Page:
Is there anything I need to know about interviews, not just for college, but for scholarships and jobs too?
While you may feel inclined to skip an interview because it’s optional, remember that you getting into their school or getting that job or scholarship is optional too. If you want them, make every effort and that includes the effort of preparation for an interview in this highly competitive environment. By doing the interview, at a minimum you show just how enthusiastic you are and in the best case, you make a phenomenal impression on someone at the school, job or scholarship. If you connect with the right person, they can really become your advocate.
To leave a favorable impression, definitely shake hands after the interview, but leave it at that! It is important that you “touch” the person and handshakes are truly the almost universally acceptable method. Many people, even those super warm folks, have a sense of personal space that would be invaded were you to hug them, so don’t risk it! Remember to express your gratitude, mention something you discussed, exchange handshakes, and announce your intentions for any future contact, such as hoping to see them at a new students or future alumni association event. Then, make your exit!
When it comes to deciding whether to send an email thank you and/or a snail mail one, you can do both, but be sure to send the e-mail later that day so the interviewer can reference it or incorporate their good feelings about you when they do their write-up. Leave as little to chance as possible, including making sure you have their email address if you wish to go that route. Make You can also ask how you might contact them in writing at the end of the interview, if it all will be arranged by phone. If you have additional information or a question or comment which relates to what you discussed, be sure to bring it up in the e-mail. If you later come across a clipping relating to the topic you discussed or feel the need to send a more formal acknowledgement, use a plain business-like note card and write legibly.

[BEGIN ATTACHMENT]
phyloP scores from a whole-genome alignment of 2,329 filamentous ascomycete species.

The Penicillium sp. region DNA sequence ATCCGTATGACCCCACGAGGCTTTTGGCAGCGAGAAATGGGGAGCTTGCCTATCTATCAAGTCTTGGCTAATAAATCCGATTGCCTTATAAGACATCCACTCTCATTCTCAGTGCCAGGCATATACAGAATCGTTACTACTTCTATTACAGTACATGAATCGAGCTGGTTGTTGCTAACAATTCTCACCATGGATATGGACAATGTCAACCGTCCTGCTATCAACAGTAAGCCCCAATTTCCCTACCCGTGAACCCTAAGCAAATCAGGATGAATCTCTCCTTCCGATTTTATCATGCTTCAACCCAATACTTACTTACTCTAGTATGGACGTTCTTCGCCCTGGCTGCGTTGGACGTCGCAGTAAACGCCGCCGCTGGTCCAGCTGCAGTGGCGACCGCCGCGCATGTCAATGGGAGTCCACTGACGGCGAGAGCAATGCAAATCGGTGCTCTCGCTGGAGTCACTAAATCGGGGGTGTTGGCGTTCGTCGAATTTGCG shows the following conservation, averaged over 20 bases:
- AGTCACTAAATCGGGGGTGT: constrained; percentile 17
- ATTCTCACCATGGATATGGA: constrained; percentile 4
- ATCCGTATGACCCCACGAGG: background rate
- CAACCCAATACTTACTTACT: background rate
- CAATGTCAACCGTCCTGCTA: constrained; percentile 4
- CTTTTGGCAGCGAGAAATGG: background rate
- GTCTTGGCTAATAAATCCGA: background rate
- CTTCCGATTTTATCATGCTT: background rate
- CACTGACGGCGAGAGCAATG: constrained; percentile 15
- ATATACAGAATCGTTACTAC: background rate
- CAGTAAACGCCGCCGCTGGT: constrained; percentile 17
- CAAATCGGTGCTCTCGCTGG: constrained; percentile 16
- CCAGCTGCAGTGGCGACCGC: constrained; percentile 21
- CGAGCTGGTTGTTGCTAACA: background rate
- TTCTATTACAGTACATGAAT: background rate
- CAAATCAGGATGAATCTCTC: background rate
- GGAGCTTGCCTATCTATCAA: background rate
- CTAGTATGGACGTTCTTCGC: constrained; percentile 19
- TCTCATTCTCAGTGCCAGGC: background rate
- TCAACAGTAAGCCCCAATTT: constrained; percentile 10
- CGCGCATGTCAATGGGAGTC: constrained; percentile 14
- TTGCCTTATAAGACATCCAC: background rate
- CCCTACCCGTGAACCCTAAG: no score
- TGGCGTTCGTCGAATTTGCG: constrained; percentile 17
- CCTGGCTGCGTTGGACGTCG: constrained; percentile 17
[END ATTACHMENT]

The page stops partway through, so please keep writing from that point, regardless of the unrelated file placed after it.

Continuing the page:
I tell all my students that mastering the interview is a very important life skill. Students should know the answers to certain standard questions cold; these include strengths and weaknesses, special interests and why the school is right for him or her. That’s no different from interviewing for a particular scholarship or job, is it? The student should come armed with knowledge about the prospective opportunity and have questions ready to ask the interviewer himself or herself. In these days of Internet research, it’s inexcusable to not be prepared. Moreover, scholarship and job candidates have to be mature because they are being considered for a special opportunity. I tell all students to be polite, take notes, offer a firm handshake and ask for a business card. From college to career, interview skills are essential for today’s rising professionals.
I love an aphorism and still live most of my life proclaiming that “an ounce of prevention is worth a pound of medicine.” This especially holds true for the college interview. Students should prepare and practice in the weeks prior to the scheduled interview. Preparation should include research specific to the school and should encompass facts found beyond the scope of the school’s website. Find alumni and students currently of the school to gather information. Significant research will prevent an embarrassing mishap such as discussing an academic department or student club that does not exist. In addition, this research will allow you to form a list of substantive questions to ask of your interviewer. A question about a recent news item, faculty award or university event makes a positive impression.
After your preparation, practice the interview. A list of common interview questions can be acquired in a guidance office or from an independent educational consultant. Rehearsing the event will allow you to release anxiety and stay clam on the interview day.
Being prepared will assist a student in being confident and knowledgeable during the interview.
Treat them the same
A good interview — whether it is for a college, job or scholarship — is really a good and engaging conversation between two people. One person shouldn’t be asking all of the questions, and one person shouldn’t be sitting stiffly in the chair provided stilted one-word answers.